ECC greenlights Rs42.5b for general election

ISLAMABAD: The Economic Coordination Committee (ECC) has given its nod to grant Rs42.5 billion for the forthcoming general election.

The meeting, presided over by Finance Minister Ishaq Dar, finalised the approval of the Rs42.5 billion grant.

Sources revealed that the ECC has endorsed the summary provided by the Election Commission Pakistan, subject to a final confirmation of funds from the federal cabinet.

Initially, an amount of Rs10 billion will be disbursed to the election commission.

ECP Special Secretary Zafar Iqbal stated that if the assembly is dissolved on August 12, the election will be conducted before October 11.

However, should the assembly be dissolved prior to that date, the election will be held within three months.

The ECC’s decision comes amid a constitutional crisis over the delay in elections in Punjab and Khyber-Pakhtunkhwa, the two provinces where former prime minister Imran Khan’s party, Pakistan Tehreek-e-Insaf (PTI), was in power until January this year.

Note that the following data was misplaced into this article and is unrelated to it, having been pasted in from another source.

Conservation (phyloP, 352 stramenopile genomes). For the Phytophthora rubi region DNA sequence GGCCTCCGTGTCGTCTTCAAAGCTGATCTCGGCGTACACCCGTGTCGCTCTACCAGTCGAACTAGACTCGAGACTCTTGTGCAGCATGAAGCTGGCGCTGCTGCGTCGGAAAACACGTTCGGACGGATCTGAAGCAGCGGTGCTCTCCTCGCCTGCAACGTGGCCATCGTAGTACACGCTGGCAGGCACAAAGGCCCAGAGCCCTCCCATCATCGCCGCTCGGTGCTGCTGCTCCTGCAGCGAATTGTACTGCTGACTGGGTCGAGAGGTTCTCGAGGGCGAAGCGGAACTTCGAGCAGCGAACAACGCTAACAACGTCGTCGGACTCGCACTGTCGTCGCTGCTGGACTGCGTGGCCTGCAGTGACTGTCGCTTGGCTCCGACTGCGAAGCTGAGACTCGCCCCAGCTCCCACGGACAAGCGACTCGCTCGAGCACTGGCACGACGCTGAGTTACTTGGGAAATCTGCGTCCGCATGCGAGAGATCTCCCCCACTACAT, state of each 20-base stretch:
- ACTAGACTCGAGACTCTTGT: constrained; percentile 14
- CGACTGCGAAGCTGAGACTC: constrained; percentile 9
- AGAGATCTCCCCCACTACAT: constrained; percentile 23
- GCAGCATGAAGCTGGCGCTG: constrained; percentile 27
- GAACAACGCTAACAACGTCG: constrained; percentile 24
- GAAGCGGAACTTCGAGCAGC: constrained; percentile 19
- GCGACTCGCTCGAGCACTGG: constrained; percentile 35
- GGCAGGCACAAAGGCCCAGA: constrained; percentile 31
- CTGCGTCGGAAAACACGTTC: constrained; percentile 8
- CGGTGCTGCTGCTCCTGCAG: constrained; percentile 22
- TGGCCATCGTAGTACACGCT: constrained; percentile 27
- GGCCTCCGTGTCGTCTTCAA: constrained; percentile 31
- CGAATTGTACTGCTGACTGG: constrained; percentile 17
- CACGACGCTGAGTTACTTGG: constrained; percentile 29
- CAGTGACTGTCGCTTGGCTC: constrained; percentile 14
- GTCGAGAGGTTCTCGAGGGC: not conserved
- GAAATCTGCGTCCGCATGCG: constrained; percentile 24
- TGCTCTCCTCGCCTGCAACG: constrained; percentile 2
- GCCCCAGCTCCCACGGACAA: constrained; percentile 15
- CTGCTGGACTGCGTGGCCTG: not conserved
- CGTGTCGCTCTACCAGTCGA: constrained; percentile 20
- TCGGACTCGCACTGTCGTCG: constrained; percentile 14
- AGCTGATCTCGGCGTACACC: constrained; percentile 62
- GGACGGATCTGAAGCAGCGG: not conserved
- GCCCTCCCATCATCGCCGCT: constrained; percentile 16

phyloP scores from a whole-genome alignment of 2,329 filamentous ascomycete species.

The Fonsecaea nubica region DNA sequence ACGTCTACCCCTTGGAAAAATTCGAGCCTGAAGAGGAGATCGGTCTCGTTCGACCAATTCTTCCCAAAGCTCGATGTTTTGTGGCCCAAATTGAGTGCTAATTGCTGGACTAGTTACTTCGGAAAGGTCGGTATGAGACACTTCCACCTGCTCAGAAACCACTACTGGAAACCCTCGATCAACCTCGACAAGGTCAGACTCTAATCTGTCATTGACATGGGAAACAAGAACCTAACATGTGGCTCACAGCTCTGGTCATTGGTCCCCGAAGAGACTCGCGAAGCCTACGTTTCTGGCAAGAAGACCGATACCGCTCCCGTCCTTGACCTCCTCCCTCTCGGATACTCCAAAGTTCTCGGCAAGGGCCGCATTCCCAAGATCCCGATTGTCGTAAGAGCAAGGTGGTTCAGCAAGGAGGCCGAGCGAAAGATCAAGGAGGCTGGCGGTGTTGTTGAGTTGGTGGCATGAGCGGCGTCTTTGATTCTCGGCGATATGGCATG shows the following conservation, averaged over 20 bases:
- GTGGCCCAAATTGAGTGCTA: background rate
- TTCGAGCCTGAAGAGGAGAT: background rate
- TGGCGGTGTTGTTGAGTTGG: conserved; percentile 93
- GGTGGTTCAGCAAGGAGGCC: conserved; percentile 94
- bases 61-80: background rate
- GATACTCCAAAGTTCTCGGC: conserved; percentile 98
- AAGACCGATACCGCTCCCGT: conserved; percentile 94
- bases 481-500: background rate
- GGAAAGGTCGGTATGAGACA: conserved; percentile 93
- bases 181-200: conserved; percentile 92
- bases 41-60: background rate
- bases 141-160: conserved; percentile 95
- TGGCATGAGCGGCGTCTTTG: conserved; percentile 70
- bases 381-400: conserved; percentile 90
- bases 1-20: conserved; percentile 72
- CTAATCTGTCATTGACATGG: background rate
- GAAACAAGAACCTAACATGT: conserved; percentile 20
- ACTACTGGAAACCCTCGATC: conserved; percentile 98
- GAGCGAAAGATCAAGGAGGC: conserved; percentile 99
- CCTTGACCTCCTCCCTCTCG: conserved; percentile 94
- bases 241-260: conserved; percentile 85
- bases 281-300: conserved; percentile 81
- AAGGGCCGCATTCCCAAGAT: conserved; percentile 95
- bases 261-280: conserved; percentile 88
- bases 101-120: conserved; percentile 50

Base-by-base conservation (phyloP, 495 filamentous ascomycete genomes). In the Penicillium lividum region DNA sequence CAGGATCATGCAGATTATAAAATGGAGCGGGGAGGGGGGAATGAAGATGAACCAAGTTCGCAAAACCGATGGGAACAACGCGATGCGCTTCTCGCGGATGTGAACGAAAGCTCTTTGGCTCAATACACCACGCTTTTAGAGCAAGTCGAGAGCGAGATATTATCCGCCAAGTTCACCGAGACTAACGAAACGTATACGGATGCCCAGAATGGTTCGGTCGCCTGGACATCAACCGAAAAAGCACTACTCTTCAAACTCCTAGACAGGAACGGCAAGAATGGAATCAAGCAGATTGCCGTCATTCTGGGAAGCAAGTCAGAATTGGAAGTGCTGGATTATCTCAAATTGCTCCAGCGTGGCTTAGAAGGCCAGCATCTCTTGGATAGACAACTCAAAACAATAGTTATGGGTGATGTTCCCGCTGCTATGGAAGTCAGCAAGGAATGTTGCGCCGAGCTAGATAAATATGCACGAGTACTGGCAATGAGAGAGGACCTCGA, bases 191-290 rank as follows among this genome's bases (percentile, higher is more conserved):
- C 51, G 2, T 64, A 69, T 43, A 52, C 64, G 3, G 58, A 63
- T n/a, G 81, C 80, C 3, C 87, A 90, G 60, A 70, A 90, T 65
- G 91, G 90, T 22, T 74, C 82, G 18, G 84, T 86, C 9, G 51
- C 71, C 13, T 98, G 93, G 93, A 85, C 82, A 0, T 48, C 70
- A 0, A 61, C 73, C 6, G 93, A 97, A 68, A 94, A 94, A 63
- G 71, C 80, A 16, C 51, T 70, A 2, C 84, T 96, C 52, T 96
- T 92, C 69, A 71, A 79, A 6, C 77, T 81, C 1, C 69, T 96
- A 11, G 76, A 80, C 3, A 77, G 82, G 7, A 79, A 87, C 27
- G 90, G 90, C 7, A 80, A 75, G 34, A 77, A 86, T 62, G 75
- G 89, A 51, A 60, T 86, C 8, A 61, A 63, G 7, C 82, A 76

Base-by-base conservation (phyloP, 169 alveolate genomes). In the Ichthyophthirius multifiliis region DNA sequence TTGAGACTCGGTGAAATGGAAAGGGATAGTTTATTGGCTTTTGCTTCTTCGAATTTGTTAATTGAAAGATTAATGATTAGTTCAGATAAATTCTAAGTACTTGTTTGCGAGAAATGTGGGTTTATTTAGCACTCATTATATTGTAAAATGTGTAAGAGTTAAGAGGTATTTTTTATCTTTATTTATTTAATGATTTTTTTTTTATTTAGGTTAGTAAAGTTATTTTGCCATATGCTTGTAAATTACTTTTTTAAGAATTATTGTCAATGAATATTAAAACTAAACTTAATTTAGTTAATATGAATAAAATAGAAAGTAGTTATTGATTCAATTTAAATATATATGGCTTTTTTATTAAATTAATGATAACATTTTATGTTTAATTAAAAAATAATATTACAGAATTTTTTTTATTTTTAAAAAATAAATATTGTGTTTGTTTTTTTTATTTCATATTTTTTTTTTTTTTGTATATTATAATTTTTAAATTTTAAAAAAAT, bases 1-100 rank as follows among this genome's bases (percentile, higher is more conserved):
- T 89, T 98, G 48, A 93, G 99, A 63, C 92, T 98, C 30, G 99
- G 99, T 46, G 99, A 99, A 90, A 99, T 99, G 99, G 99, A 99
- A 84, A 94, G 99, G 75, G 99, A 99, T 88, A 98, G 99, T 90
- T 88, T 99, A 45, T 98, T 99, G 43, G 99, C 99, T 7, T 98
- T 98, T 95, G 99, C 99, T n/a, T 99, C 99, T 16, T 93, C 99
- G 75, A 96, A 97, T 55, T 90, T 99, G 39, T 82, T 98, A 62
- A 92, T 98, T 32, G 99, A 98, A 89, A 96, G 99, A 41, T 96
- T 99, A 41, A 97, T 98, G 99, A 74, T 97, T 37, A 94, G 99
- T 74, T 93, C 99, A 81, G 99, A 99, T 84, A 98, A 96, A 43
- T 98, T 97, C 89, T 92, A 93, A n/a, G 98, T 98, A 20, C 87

Khan had dissolved the provincial assemblies in a bid to force early national elections, a demand he has been making since he was removed from power by a vote of confidence last year.

However, the government led by Prime Minister Shehbaz Sharif refused to give funds to the ECP to conduct the polls, citing security threats and financial problems.

The ECP had postponed the elections in Punjab from April 30 to October 8, defying a Supreme Court order that had directed it to hold the polls within 90 days of the dissolution of the assemblies.

The Supreme Court had taken a suo motu notice of the matter and declared the ECP’s decision as unconstitutional.

On April 4, the Supreme Court set aside the ECP’s order and ordered it to hold the elections in Punjab on May 14.

The top court also asked the government to release Rs20 billion by April 10 for the elections and the ECP to submit a report on available funds on April 11.

The apex court did not issue any order regarding elections in Khyber Pakhtunkhwa, saying that a petition should be filed at an appropriate forum.

The delay in elections has sparked protests and criticism from Khan and his supporters, who accuse the government and the ECP of violating the constitution and denying them their democratic rights.

Khan has also alleged that the government and the establishment were afraid of facing him in the polls, as his popularity has risen after his ouster. He has vowed to challenge any attempt to postpone or rig the elections.

The government and its allies have dismissed Khan’s allegations as baseless and have accused him of creating instability and chaos in the country.

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